Two interrelated aspects of the debate on the nature of labour supply chain in the hotel industry form the focus of this research article. First, the notion of a shift to some forms of human resources recruitment strategies which seeks to use agency staff as a means of generating economical benefits - as opposed to conventional permanent staffing; and, second, the paramount importance of using distancing flexibility through effective agency utilization with the consequence of controlling labour costs, satisfying firm's demand for labour, and to respond to possible fluctuations in manpower needs. To this end, the research advocates the use of qualitative methodology in the form of semi-structured and in-depth interviews with hotel housekeeping managers, their partner agency managers and their flexible workers. Based upon the interviewees' responses and other documentary sources, we find, among others, that pursuing labour flexibility appears to be inevitable in the hotel industry; that the three-tier flexible firm model (Atkinson 1984) does not provide a full account of the supply chain relationship between hotels and employment agencies; and that employees are being relatively treated as a 'cost' - as opposed to a 'resource' (see Slack, Chambers and Johnston 2004). To conclude, the research evidence is used, combined with previous literature, to discuss the implications of these results for broader debates on the utilization of flexible workers in the supply chain relationship between the client hotels and their partner agencies.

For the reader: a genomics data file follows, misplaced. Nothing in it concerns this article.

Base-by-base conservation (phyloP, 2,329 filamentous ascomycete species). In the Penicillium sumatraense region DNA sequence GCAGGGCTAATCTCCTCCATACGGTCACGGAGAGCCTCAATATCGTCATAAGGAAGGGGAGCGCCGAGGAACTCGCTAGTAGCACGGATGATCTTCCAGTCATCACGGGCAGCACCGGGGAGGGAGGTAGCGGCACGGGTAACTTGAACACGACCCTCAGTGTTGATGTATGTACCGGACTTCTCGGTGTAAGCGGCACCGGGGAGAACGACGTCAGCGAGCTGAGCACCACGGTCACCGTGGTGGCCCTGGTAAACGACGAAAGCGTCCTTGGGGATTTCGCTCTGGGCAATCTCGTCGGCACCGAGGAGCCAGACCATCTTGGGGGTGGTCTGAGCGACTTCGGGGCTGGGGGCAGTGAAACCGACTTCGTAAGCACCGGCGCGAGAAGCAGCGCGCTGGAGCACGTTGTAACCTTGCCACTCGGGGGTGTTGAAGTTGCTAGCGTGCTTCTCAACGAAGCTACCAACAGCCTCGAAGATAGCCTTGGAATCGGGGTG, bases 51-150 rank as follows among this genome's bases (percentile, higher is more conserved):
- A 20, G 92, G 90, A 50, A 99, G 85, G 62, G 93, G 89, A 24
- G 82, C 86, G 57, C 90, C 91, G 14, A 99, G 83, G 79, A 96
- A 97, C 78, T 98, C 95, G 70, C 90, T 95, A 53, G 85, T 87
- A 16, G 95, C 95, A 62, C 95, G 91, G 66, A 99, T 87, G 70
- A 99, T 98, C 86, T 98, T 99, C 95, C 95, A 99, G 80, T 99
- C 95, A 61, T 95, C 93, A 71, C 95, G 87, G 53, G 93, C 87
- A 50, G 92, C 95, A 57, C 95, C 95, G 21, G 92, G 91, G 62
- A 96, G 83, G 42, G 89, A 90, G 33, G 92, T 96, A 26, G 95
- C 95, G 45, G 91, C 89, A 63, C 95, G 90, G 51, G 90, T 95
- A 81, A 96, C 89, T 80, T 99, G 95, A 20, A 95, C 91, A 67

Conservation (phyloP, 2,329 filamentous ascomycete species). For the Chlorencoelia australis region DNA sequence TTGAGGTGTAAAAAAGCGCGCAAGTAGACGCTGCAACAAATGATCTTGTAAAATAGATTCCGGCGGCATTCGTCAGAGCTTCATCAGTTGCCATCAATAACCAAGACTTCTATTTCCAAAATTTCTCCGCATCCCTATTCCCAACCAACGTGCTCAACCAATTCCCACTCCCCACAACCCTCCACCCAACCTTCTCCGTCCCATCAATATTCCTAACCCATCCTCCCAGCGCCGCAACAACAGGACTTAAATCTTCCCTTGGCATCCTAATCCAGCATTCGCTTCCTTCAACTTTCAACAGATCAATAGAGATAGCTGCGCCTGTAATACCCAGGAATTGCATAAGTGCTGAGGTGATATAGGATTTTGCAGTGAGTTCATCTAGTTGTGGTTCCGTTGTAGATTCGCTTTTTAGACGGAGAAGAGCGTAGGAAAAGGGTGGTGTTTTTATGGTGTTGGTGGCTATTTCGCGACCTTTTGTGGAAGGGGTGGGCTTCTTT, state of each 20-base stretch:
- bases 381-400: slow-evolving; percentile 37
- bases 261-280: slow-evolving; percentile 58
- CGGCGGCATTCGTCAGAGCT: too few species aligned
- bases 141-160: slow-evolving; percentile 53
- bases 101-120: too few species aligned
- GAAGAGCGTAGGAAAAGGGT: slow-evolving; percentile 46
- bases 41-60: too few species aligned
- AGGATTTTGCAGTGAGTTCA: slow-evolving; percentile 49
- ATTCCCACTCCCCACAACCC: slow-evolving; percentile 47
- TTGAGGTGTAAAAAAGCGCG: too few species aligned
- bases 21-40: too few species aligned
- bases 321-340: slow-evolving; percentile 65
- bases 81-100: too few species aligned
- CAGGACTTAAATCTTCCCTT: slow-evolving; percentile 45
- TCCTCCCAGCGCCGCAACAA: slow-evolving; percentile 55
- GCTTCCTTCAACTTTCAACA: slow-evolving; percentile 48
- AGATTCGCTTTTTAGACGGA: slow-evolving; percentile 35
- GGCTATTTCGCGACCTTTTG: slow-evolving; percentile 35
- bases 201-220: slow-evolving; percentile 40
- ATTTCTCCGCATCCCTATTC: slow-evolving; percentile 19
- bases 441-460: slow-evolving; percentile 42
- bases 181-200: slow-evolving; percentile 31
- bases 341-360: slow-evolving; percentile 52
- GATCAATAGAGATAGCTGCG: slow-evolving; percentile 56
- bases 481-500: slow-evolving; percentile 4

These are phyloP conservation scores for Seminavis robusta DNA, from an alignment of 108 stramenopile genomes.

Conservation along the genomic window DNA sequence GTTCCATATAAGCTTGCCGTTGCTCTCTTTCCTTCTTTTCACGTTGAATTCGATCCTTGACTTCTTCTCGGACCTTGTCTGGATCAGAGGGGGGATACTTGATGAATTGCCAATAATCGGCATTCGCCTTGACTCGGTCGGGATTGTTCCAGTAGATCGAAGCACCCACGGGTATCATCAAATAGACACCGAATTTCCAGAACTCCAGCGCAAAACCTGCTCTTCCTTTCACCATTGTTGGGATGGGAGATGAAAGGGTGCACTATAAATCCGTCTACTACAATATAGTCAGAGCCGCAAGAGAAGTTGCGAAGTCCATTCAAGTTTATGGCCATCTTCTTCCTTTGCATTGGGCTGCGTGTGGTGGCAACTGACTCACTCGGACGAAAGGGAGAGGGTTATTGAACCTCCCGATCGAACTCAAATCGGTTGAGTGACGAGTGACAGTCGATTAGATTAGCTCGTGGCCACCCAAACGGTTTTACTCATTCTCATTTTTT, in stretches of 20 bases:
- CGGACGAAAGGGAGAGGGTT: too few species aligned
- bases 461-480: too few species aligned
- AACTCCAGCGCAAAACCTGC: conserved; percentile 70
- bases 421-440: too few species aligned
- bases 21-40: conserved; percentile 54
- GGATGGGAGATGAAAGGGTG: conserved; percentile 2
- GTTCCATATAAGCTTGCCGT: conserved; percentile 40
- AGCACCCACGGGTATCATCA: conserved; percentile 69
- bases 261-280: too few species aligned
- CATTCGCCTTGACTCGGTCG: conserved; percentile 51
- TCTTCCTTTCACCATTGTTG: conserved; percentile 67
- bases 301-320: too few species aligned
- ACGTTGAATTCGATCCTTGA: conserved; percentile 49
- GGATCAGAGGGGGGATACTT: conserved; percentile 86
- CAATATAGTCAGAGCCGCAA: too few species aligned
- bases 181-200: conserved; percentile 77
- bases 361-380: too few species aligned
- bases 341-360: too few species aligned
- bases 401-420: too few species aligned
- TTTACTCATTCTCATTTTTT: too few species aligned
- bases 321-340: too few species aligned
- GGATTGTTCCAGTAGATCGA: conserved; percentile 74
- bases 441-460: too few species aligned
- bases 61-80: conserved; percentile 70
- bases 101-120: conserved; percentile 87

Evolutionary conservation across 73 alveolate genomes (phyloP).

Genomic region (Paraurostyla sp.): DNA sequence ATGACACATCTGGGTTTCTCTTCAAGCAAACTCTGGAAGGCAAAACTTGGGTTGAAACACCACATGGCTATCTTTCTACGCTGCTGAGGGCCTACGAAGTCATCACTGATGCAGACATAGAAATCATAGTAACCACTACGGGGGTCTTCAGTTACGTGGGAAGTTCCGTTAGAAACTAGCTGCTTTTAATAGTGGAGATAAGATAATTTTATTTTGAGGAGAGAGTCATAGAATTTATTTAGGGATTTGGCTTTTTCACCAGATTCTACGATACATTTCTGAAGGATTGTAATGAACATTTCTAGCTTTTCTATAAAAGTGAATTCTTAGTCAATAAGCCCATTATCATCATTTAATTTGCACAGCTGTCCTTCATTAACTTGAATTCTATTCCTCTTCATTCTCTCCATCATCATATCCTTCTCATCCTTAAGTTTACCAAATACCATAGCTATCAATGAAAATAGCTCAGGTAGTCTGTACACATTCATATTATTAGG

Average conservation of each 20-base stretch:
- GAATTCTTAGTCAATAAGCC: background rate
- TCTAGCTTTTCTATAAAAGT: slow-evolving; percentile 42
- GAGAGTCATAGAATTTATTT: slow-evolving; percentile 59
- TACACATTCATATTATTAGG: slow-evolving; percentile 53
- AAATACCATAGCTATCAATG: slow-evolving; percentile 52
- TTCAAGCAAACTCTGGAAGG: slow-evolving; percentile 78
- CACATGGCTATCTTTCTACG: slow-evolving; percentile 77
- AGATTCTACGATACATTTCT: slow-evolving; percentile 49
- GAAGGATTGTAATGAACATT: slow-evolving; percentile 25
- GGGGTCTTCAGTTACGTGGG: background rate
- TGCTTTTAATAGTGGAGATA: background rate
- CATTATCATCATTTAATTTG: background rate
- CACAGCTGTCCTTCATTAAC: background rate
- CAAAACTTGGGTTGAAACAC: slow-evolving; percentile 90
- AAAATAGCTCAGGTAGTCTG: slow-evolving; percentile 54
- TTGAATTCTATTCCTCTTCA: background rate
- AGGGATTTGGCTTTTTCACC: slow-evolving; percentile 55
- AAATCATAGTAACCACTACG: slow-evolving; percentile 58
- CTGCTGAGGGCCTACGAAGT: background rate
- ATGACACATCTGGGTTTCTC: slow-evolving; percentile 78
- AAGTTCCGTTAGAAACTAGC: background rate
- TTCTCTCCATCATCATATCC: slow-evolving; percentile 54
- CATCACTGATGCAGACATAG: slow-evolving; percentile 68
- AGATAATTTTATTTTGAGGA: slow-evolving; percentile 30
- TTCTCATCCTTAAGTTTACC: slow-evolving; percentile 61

|Number of pages||21|
|Journal||International Journal of Human Resource Management|
|Publication status||Published - 14 Feb 2008|
- employment agencies
- labour flexibility
- hotel sector
- labour supply chain management